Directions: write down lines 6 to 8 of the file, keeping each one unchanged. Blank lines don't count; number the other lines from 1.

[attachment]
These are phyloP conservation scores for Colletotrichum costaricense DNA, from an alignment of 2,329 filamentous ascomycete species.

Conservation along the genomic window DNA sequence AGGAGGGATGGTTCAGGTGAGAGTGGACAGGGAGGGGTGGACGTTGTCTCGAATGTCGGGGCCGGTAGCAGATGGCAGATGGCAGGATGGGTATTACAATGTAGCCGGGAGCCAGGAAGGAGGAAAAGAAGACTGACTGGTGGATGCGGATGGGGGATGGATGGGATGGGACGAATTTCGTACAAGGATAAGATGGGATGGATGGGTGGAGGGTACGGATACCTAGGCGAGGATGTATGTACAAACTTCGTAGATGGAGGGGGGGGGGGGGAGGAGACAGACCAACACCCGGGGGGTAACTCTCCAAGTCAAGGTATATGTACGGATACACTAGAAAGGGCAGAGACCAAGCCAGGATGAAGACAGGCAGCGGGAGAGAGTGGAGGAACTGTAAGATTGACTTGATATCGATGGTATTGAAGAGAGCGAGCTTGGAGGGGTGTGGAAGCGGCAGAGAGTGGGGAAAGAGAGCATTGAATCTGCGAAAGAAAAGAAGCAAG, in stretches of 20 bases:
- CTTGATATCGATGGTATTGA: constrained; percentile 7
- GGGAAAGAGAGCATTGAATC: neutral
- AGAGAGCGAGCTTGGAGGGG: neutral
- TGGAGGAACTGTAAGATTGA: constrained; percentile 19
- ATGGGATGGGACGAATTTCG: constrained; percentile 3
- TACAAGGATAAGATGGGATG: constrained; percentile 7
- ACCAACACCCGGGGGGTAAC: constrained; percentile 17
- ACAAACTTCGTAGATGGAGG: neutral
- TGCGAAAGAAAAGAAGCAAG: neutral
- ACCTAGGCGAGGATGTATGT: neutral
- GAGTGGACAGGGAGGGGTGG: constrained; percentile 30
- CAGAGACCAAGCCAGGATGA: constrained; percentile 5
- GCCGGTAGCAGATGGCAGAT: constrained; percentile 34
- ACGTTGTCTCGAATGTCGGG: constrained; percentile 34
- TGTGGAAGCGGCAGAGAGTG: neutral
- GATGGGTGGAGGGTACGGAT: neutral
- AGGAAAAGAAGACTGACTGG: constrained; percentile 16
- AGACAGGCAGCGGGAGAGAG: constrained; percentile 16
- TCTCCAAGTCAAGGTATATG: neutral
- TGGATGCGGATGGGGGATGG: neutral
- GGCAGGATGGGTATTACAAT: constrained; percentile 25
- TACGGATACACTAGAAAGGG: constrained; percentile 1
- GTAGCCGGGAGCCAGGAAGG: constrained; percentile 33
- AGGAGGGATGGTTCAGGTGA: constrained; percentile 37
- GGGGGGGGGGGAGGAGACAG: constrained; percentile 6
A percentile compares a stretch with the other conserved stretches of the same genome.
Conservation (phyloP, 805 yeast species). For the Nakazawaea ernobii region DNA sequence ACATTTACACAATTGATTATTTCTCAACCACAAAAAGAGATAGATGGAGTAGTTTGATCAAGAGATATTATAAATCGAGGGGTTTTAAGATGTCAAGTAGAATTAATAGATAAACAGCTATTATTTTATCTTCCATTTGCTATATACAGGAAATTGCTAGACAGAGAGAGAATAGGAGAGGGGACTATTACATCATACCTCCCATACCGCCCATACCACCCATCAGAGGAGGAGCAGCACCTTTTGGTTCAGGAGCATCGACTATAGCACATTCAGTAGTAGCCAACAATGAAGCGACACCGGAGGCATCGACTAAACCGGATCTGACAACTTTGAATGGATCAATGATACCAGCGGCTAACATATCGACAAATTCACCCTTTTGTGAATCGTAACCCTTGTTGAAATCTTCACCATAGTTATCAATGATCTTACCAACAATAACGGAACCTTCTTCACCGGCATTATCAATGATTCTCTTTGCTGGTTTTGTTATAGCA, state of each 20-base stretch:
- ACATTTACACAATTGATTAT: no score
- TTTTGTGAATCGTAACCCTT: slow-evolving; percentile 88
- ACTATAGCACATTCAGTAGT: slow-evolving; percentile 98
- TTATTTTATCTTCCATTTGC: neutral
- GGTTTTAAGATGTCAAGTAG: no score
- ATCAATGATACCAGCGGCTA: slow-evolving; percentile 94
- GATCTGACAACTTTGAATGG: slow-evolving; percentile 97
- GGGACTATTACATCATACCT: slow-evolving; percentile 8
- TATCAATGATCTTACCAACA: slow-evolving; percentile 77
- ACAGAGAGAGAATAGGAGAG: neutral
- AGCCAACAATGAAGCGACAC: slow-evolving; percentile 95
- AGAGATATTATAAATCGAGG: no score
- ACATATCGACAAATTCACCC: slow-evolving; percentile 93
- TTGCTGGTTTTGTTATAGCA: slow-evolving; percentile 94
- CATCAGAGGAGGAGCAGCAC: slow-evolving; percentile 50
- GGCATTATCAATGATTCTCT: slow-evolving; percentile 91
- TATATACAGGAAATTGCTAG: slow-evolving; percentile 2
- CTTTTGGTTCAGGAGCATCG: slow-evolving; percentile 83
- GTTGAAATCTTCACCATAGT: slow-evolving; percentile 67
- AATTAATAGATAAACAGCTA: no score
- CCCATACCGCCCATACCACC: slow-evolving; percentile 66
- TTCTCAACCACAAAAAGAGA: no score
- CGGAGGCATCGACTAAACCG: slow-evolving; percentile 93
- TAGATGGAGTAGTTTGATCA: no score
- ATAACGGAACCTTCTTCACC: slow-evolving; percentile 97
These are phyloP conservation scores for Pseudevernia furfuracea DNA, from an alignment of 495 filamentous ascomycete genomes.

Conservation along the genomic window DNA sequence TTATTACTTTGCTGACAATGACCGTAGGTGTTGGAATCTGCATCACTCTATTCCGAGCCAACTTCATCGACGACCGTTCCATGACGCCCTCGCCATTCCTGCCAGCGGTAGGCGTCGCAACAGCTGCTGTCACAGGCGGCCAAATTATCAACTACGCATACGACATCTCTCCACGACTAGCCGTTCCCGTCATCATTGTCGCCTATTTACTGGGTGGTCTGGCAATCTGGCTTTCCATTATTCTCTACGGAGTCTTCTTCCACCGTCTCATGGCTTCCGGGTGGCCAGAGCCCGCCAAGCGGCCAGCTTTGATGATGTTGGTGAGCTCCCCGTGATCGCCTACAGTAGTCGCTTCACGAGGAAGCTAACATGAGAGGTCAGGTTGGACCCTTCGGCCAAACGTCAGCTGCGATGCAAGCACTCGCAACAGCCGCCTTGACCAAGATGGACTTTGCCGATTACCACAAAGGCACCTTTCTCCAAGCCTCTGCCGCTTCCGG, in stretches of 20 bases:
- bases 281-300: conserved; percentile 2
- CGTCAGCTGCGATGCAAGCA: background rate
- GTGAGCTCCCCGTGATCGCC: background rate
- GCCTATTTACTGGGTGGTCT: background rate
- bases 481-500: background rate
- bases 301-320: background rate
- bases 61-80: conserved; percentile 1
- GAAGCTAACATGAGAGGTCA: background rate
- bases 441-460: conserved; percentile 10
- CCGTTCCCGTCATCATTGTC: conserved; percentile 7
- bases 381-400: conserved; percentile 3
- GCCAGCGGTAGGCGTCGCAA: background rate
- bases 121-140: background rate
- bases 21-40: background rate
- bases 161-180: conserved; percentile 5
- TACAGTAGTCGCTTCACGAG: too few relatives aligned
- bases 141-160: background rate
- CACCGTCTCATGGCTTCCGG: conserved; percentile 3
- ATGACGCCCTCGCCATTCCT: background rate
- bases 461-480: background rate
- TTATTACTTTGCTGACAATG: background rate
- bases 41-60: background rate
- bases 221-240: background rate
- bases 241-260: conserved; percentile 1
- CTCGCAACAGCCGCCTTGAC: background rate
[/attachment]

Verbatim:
- TGGAGGAACTGTAAGATTGA: constrained; percentile 19
- ATGGGATGGGACGAATTTCG: constrained; percentile 3
- TACAAGGATAAGATGGGATG: constrained; percentile 7